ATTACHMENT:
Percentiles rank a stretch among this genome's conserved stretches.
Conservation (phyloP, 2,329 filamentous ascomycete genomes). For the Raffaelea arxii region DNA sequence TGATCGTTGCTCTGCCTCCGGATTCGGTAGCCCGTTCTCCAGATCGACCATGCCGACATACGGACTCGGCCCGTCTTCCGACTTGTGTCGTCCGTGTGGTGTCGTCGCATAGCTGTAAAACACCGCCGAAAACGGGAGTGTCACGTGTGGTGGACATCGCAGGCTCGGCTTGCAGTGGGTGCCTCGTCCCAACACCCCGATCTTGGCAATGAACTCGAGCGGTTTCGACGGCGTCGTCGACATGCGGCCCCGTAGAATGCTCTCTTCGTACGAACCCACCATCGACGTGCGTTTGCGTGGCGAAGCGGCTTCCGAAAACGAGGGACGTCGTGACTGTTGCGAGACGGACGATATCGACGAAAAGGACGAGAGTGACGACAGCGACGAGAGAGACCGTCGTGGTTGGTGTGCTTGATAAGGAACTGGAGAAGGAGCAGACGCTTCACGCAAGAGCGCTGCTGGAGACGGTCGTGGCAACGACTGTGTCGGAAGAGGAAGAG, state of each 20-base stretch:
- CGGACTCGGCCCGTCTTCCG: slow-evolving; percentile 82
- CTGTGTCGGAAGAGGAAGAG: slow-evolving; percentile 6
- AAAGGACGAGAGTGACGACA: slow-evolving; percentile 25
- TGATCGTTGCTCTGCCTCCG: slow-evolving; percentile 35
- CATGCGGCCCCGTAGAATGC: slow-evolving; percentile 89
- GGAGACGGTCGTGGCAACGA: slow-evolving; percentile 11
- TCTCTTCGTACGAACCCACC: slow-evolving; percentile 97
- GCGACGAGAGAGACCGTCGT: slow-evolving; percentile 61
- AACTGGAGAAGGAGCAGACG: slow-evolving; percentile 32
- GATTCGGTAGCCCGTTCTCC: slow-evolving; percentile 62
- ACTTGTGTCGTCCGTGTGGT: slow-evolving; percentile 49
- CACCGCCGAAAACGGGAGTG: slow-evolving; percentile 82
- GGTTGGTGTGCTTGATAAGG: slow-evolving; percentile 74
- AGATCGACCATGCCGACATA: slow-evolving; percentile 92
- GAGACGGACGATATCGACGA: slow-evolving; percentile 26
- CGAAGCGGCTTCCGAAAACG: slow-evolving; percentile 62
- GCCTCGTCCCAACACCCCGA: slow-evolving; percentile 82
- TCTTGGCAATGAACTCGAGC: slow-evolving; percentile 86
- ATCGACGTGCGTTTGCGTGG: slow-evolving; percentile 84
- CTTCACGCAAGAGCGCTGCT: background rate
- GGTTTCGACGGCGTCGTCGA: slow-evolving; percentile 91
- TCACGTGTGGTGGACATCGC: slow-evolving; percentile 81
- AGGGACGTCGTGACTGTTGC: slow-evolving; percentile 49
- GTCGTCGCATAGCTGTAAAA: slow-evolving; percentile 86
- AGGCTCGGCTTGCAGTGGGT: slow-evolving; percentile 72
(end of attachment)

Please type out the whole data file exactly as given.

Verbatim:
Percentiles rank a stretch among this genome's conserved stretches.
Conservation (phyloP, 2,329 filamentous ascomycete genomes). For the Raffaelea arxii region DNA sequence TGATCGTTGCTCTGCCTCCGGATTCGGTAGCCCGTTCTCCAGATCGACCATGCCGACATACGGACTCGGCCCGTCTTCCGACTTGTGTCGTCCGTGTGGTGTCGTCGCATAGCTGTAAAACACCGCCGAAAACGGGAGTGTCACGTGTGGTGGACATCGCAGGCTCGGCTTGCAGTGGGTGCCTCGTCCCAACACCCCGATCTTGGCAATGAACTCGAGCGGTTTCGACGGCGTCGTCGACATGCGGCCCCGTAGAATGCTCTCTTCGTACGAACCCACCATCGACGTGCGTTTGCGTGGCGAAGCGGCTTCCGAAAACGAGGGACGTCGTGACTGTTGCGAGACGGACGATATCGACGAAAAGGACGAGAGTGACGACAGCGACGAGAGAGACCGTCGTGGTTGGTGTGCTTGATAAGGAACTGGAGAAGGAGCAGACGCTTCACGCAAGAGCGCTGCTGGAGACGGTCGTGGCAACGACTGTGTCGGAAGAGGAAGAG, state of each 20-base stretch:
- CGGACTCGGCCCGTCTTCCG: slow-evolving; percentile 82
- CTGTGTCGGAAGAGGAAGAG: slow-evolving; percentile 6
- AAAGGACGAGAGTGACGACA: slow-evolving; percentile 25
- TGATCGTTGCTCTGCCTCCG: slow-evolving; percentile 35
- CATGCGGCCCCGTAGAATGC: slow-evolving; percentile 89
- GGAGACGGTCGTGGCAACGA: slow-evolving; percentile 11
- TCTCTTCGTACGAACCCACC: slow-evolving; percentile 97
- GCGACGAGAGAGACCGTCGT: slow-evolving; percentile 61
- AACTGGAGAAGGAGCAGACG: slow-evolving; percentile 32
- GATTCGGTAGCCCGTTCTCC: slow-evolving; percentile 62
- ACTTGTGTCGTCCGTGTGGT: slow-evolving; percentile 49
- CACCGCCGAAAACGGGAGTG: slow-evolving; percentile 82
- GGTTGGTGTGCTTGATAAGG: slow-evolving; percentile 74
- AGATCGACCATGCCGACATA: slow-evolving; percentile 92
- GAGACGGACGATATCGACGA: slow-evolving; percentile 26
- CGAAGCGGCTTCCGAAAACG: slow-evolving; percentile 62
- GCCTCGTCCCAACACCCCGA: slow-evolving; percentile 82
- TCTTGGCAATGAACTCGAGC: slow-evolving; percentile 86
- ATCGACGTGCGTTTGCGTGG: slow-evolving; percentile 84
- CTTCACGCAAGAGCGCTGCT: background rate
- GGTTTCGACGGCGTCGTCGA: slow-evolving; percentile 91
- TCACGTGTGGTGGACATCGC: slow-evolving; percentile 81
- AGGGACGTCGTGACTGTTGC: slow-evolving; percentile 49
- GTCGTCGCATAGCTGTAAAA: slow-evolving; percentile 86
- AGGCTCGGCTTGCAGTGGGT: slow-evolving; percentile 72